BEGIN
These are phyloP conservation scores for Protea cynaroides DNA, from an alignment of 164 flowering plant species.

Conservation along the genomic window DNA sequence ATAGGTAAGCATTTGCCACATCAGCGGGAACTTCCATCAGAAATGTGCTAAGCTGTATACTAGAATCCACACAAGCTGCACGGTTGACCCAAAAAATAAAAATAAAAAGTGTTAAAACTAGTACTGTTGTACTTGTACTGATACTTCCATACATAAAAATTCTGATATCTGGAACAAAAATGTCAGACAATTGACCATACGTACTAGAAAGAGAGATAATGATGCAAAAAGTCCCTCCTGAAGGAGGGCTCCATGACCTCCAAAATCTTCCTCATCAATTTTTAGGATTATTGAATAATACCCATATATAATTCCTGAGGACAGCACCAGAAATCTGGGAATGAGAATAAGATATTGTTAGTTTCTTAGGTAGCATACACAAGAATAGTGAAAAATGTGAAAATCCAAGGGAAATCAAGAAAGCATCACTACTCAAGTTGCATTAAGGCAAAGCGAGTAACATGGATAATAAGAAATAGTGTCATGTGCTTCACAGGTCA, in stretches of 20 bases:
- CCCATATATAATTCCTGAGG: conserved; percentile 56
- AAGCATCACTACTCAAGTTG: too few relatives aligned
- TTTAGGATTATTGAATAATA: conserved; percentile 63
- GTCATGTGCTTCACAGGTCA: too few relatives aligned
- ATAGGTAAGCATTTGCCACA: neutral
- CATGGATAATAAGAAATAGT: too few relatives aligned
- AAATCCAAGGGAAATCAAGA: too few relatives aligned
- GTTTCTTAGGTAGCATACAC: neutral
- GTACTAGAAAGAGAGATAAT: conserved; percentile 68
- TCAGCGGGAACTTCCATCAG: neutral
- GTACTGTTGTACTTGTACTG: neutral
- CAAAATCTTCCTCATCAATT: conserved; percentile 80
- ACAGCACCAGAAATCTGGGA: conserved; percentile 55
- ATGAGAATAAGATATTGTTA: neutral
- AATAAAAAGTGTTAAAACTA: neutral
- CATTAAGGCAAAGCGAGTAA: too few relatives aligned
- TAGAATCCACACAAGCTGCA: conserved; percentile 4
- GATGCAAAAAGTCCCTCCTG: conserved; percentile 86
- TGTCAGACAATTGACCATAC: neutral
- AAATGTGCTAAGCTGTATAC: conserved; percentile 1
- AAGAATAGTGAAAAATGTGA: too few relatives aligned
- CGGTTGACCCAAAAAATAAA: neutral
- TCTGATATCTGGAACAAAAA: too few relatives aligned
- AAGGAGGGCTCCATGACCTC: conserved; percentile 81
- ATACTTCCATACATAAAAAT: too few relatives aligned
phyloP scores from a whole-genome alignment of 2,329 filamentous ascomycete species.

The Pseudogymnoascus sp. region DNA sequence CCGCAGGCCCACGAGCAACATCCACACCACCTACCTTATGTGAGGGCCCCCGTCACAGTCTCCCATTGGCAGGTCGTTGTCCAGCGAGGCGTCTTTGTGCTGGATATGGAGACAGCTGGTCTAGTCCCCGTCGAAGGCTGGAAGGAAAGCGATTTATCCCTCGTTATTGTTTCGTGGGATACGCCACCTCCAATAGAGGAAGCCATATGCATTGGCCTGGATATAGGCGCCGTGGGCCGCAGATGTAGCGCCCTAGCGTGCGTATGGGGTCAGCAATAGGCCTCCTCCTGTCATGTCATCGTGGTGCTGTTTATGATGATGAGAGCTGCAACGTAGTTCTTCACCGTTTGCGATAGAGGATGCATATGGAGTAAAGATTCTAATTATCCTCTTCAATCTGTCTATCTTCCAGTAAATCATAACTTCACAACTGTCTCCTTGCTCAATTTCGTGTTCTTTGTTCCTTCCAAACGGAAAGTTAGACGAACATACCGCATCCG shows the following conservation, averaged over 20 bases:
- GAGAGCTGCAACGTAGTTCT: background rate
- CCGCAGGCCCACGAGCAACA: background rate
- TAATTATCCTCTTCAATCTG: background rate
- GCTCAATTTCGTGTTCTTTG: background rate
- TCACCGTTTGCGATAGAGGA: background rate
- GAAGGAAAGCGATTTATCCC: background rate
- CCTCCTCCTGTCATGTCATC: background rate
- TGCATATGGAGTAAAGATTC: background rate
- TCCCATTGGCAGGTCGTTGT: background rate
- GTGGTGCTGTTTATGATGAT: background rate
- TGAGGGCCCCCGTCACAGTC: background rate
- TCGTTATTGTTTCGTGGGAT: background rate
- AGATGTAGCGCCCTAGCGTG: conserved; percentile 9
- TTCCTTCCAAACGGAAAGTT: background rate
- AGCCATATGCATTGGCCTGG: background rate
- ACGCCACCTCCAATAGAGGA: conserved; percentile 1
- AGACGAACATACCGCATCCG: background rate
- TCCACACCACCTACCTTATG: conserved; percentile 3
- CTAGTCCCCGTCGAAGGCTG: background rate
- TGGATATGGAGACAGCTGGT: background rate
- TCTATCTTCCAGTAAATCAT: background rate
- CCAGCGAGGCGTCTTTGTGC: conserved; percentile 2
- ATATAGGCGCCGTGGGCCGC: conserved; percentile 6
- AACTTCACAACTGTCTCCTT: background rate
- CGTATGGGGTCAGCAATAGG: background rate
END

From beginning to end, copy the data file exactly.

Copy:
These are phyloP conservation scores for Protea cynaroides DNA, from an alignment of 164 flowering plant species.

Conservation along the genomic window DNA sequence ATAGGTAAGCATTTGCCACATCAGCGGGAACTTCCATCAGAAATGTGCTAAGCTGTATACTAGAATCCACACAAGCTGCACGGTTGACCCAAAAAATAAAAATAAAAAGTGTTAAAACTAGTACTGTTGTACTTGTACTGATACTTCCATACATAAAAATTCTGATATCTGGAACAAAAATGTCAGACAATTGACCATACGTACTAGAAAGAGAGATAATGATGCAAAAAGTCCCTCCTGAAGGAGGGCTCCATGACCTCCAAAATCTTCCTCATCAATTTTTAGGATTATTGAATAATACCCATATATAATTCCTGAGGACAGCACCAGAAATCTGGGAATGAGAATAAGATATTGTTAGTTTCTTAGGTAGCATACACAAGAATAGTGAAAAATGTGAAAATCCAAGGGAAATCAAGAAAGCATCACTACTCAAGTTGCATTAAGGCAAAGCGAGTAACATGGATAATAAGAAATAGTGTCATGTGCTTCACAGGTCA, in stretches of 20 bases:
- CCCATATATAATTCCTGAGG: conserved; percentile 56
- AAGCATCACTACTCAAGTTG: too few relatives aligned
- TTTAGGATTATTGAATAATA: conserved; percentile 63
- GTCATGTGCTTCACAGGTCA: too few relatives aligned
- ATAGGTAAGCATTTGCCACA: neutral
- CATGGATAATAAGAAATAGT: too few relatives aligned
- AAATCCAAGGGAAATCAAGA: too few relatives aligned
- GTTTCTTAGGTAGCATACAC: neutral
- GTACTAGAAAGAGAGATAAT: conserved; percentile 68
- TCAGCGGGAACTTCCATCAG: neutral
- GTACTGTTGTACTTGTACTG: neutral
- CAAAATCTTCCTCATCAATT: conserved; percentile 80
- ACAGCACCAGAAATCTGGGA: conserved; percentile 55
- ATGAGAATAAGATATTGTTA: neutral
- AATAAAAAGTGTTAAAACTA: neutral
- CATTAAGGCAAAGCGAGTAA: too few relatives aligned
- TAGAATCCACACAAGCTGCA: conserved; percentile 4
- GATGCAAAAAGTCCCTCCTG: conserved; percentile 86
- TGTCAGACAATTGACCATAC: neutral
- AAATGTGCTAAGCTGTATAC: conserved; percentile 1
- AAGAATAGTGAAAAATGTGA: too few relatives aligned
- CGGTTGACCCAAAAAATAAA: neutral
- TCTGATATCTGGAACAAAAA: too few relatives aligned
- AAGGAGGGCTCCATGACCTC: conserved; percentile 81
- ATACTTCCATACATAAAAAT: too few relatives aligned
phyloP scores from a whole-genome alignment of 2,329 filamentous ascomycete species.

The Pseudogymnoascus sp. region DNA sequence CCGCAGGCCCACGAGCAACATCCACACCACCTACCTTATGTGAGGGCCCCCGTCACAGTCTCCCATTGGCAGGTCGTTGTCCAGCGAGGCGTCTTTGTGCTGGATATGGAGACAGCTGGTCTAGTCCCCGTCGAAGGCTGGAAGGAAAGCGATTTATCCCTCGTTATTGTTTCGTGGGATACGCCACCTCCAATAGAGGAAGCCATATGCATTGGCCTGGATATAGGCGCCGTGGGCCGCAGATGTAGCGCCCTAGCGTGCGTATGGGGTCAGCAATAGGCCTCCTCCTGTCATGTCATCGTGGTGCTGTTTATGATGATGAGAGCTGCAACGTAGTTCTTCACCGTTTGCGATAGAGGATGCATATGGAGTAAAGATTCTAATTATCCTCTTCAATCTGTCTATCTTCCAGTAAATCATAACTTCACAACTGTCTCCTTGCTCAATTTCGTGTTCTTTGTTCCTTCCAAACGGAAAGTTAGACGAACATACCGCATCCG shows the following conservation, averaged over 20 bases:
- GAGAGCTGCAACGTAGTTCT: background rate
- CCGCAGGCCCACGAGCAACA: background rate
- TAATTATCCTCTTCAATCTG: background rate
- GCTCAATTTCGTGTTCTTTG: background rate
- TCACCGTTTGCGATAGAGGA: background rate
- GAAGGAAAGCGATTTATCCC: background rate
- CCTCCTCCTGTCATGTCATC: background rate
- TGCATATGGAGTAAAGATTC: background rate
- TCCCATTGGCAGGTCGTTGT: background rate
- GTGGTGCTGTTTATGATGAT: background rate
- TGAGGGCCCCCGTCACAGTC: background rate
- TCGTTATTGTTTCGTGGGAT: background rate
- AGATGTAGCGCCCTAGCGTG: conserved; percentile 9
- TTCCTTCCAAACGGAAAGTT: background rate
- AGCCATATGCATTGGCCTGG: background rate
- ACGCCACCTCCAATAGAGGA: conserved; percentile 1
- AGACGAACATACCGCATCCG: background rate
- TCCACACCACCTACCTTATG: conserved; percentile 3
- CTAGTCCCCGTCGAAGGCTG: background rate
- TGGATATGGAGACAGCTGGT: background rate
- TCTATCTTCCAGTAAATCAT: background rate
- CCAGCGAGGCGTCTTTGTGC: conserved; percentile 2
- ATATAGGCGCCGTGGGCCGC: conserved; percentile 6
- AACTTCACAACTGTCTCCTT: background rate
- CGTATGGGGTCAGCAATAGG: background rate